The combinatorial circuits which are used to subtract two binary numbers are called Subtractors. When the binary numbers to be subtracted are of single bits, then, we can use a half subtractor to accomplish the task while if we need to subtract three binary numbers of single bits (among which two will generally be inputs while the other will be the borrow), we will have to use full subtractor. Now what if we desire to subtract two n-bit binary numbers? This is the case which demands for the use of n-bit parallel subtractor.
Structure of Parallel Subtractor
Generally when one needs to subtract the binary number 2 from binary number 1, then the binary number 2 will be expressed in its 2’s complement form and then added with the binary number 1 (nothing but 2’s complement form of binary subtraction).
Next, 2’s complement of a number can be obtained by taking 1’s complement of the number and then by adding 1 to its least significant bit (LSB). Further, taking 1’s complement means nothing but negating the binary number. From the discussion presented, one can conclude that inorder to accomplish subtraction, one can use the same circuit as that for addition (more on this in the article “Parallel Adder”) provided we have the number ‘to be subtracted’ in its 2’s complement form. This task of expressing the number in 2’s complement form may be brought about by first using NOT gates to invert the bits in the binary number. However, to add 1 at LSB, one can make use of the first adder in the sequence of n full adders used in the circuit just by providing logic high at its carry in (Ci1) pin. As a result, one can design the n-bit parallel subtractor as shown in Figure 1.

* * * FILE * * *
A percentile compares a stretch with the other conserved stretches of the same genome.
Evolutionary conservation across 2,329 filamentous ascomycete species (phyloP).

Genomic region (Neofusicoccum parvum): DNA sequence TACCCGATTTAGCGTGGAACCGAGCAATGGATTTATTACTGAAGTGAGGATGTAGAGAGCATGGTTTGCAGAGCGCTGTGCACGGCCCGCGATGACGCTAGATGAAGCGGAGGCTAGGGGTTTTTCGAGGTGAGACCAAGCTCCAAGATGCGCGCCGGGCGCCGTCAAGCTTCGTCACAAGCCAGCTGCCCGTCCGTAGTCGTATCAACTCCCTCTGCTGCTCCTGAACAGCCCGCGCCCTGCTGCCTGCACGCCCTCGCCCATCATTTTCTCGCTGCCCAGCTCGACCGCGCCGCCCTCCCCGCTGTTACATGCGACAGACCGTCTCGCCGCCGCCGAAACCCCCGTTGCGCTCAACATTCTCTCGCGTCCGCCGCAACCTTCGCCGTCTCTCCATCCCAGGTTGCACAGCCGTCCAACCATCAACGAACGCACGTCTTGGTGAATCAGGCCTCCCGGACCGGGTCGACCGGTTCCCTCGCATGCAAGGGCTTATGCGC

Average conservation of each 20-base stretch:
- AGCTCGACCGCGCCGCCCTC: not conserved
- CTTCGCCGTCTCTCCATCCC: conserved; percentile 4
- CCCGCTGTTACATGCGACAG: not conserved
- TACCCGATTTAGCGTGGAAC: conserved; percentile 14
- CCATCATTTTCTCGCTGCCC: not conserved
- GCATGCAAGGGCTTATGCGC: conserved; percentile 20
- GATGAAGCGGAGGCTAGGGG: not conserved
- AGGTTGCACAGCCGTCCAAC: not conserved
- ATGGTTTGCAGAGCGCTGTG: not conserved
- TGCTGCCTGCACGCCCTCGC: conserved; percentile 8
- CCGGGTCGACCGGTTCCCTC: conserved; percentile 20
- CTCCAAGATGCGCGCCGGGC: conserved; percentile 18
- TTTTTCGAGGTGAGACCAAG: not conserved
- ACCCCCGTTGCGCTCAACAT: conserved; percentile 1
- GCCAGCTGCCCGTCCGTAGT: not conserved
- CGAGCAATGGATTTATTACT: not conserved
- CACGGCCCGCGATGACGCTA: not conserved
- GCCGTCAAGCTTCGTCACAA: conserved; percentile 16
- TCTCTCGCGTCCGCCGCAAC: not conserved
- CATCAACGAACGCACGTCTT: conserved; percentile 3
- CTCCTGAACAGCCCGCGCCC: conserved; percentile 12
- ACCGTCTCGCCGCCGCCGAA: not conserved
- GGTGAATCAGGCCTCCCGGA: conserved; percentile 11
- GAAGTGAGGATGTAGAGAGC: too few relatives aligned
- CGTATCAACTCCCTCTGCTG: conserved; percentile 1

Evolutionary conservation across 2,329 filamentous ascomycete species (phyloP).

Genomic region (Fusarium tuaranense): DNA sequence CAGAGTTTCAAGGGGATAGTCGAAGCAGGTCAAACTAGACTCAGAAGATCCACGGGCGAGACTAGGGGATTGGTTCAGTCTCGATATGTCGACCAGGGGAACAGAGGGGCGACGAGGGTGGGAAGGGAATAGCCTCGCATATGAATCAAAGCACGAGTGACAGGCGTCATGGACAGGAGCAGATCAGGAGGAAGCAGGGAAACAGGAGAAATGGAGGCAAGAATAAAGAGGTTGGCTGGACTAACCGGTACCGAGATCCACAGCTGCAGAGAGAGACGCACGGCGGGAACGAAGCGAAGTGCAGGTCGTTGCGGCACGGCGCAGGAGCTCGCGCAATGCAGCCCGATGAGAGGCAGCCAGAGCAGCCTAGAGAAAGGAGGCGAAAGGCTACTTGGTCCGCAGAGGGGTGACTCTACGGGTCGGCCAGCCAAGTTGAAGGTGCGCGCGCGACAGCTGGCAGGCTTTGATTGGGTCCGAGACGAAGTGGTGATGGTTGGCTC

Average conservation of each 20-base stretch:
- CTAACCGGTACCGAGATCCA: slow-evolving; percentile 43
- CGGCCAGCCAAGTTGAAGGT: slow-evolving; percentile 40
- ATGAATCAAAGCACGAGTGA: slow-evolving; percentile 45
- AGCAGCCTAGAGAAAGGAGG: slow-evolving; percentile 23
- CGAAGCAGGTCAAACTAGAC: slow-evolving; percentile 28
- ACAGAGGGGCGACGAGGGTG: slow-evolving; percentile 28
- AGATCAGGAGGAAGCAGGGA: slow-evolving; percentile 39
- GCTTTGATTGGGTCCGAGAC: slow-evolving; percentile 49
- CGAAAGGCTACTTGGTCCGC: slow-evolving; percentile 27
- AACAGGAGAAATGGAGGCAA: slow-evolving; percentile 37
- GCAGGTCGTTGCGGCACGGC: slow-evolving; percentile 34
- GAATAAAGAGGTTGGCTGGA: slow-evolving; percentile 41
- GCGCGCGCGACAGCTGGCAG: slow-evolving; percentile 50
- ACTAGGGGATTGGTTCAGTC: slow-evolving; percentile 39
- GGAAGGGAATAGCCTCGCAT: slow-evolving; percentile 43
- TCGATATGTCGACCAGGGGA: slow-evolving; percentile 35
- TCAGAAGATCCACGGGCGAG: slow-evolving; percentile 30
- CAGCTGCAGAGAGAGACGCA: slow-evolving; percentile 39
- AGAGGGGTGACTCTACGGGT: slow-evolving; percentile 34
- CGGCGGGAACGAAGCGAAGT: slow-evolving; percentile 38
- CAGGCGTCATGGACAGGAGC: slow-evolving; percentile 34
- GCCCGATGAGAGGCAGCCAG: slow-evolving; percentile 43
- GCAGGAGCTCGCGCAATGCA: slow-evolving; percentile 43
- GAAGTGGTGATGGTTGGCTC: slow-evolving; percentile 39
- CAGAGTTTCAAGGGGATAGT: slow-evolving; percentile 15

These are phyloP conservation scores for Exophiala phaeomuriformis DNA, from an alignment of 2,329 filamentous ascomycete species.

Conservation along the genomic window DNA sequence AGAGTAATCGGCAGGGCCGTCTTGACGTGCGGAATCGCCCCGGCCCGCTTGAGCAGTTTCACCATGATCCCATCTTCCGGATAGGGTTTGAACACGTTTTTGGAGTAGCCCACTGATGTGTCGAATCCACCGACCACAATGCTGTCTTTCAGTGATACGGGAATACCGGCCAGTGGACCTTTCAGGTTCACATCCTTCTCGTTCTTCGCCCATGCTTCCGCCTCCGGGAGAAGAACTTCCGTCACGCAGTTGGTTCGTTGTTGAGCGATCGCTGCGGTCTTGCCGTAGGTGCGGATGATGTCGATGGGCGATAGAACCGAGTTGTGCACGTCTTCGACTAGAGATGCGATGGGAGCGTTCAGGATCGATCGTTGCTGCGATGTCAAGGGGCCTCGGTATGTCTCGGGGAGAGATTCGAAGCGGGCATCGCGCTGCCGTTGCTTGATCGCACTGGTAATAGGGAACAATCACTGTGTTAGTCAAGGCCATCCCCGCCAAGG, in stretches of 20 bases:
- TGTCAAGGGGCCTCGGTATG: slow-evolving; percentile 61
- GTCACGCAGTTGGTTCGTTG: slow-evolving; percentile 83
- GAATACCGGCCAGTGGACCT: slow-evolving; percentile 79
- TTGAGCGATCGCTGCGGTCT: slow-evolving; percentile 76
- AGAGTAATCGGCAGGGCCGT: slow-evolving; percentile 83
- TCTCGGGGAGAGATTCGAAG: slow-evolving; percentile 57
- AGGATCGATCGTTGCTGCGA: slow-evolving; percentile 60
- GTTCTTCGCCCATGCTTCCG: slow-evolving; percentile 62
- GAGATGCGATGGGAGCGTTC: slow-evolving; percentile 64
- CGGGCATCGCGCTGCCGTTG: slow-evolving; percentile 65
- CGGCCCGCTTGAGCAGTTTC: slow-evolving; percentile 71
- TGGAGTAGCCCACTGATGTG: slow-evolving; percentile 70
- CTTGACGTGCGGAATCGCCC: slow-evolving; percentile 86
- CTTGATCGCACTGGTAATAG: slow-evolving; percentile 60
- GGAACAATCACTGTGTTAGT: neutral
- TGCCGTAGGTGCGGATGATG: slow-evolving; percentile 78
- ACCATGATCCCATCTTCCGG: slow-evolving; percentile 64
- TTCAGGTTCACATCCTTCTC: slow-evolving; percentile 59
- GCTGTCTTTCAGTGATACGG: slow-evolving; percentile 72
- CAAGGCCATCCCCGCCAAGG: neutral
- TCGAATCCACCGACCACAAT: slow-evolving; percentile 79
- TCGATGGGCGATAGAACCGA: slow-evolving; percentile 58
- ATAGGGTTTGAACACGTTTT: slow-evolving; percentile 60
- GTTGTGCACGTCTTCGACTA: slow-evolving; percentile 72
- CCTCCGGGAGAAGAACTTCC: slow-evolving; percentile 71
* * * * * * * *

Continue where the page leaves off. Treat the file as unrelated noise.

Here the binary number is the minuend and the binary number is the subtrahend. Further, the sum outputs of each and every adder actually correspond to the difference bits (the expected result) while the carry out pin of the last full adder (Con) will be nothing but the resultant borrow.
Apart from this kind of circuit, one can even design the parallel subtractor using just a cascaded array of full subtractors. Figure 2 shows such an-bit parallel subtractor designed using n full subtractors (FS1 to FSn) joined in a way similar to that of in the case of n-bit parallel adder.
The working of such a circuit is straight forward and is very similar to that of a parallel adder. As a result, even parallel subtractors are prone to the effect of ripple propagation which results in the delayed output. That is, if the dealy associated with each of the full subtractor is T seconds, then the overall difference bits (D1D2…Dn) and borrow bit (Br) are obtained only after n T seconds.